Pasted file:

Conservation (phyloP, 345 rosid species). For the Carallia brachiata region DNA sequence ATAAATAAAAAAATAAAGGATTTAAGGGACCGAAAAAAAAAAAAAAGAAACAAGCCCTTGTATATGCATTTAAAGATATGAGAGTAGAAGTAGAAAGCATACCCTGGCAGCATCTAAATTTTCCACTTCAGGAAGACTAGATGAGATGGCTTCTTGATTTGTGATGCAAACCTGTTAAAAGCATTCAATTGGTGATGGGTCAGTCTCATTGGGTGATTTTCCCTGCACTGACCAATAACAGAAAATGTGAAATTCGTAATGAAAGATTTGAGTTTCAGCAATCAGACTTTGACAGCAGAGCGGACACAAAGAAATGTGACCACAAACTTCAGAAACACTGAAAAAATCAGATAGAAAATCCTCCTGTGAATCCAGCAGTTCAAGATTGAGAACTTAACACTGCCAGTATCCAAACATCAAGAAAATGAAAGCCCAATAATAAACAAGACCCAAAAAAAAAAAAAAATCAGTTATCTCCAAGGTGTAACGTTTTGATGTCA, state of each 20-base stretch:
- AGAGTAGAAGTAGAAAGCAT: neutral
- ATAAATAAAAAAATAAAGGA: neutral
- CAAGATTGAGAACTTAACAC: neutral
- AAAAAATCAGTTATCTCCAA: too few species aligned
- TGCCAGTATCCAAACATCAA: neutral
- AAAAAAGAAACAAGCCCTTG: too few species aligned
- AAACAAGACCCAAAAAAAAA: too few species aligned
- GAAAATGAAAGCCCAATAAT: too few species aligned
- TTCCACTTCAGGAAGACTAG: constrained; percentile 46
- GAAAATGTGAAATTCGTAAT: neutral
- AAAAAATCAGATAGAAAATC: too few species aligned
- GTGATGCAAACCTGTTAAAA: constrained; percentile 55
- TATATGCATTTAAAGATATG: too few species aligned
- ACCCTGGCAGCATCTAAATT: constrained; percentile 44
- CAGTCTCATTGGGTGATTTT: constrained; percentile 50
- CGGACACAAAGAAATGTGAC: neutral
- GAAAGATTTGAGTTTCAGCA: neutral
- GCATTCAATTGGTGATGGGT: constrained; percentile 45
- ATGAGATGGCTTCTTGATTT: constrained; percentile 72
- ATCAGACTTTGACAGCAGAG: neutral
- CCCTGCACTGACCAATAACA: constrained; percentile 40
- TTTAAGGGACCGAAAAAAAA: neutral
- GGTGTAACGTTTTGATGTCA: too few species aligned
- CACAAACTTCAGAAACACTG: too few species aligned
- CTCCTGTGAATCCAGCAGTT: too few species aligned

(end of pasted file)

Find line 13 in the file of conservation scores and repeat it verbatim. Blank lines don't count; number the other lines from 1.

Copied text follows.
- GTGATGCAAACCTGTTAAAA: constrained; percentile 55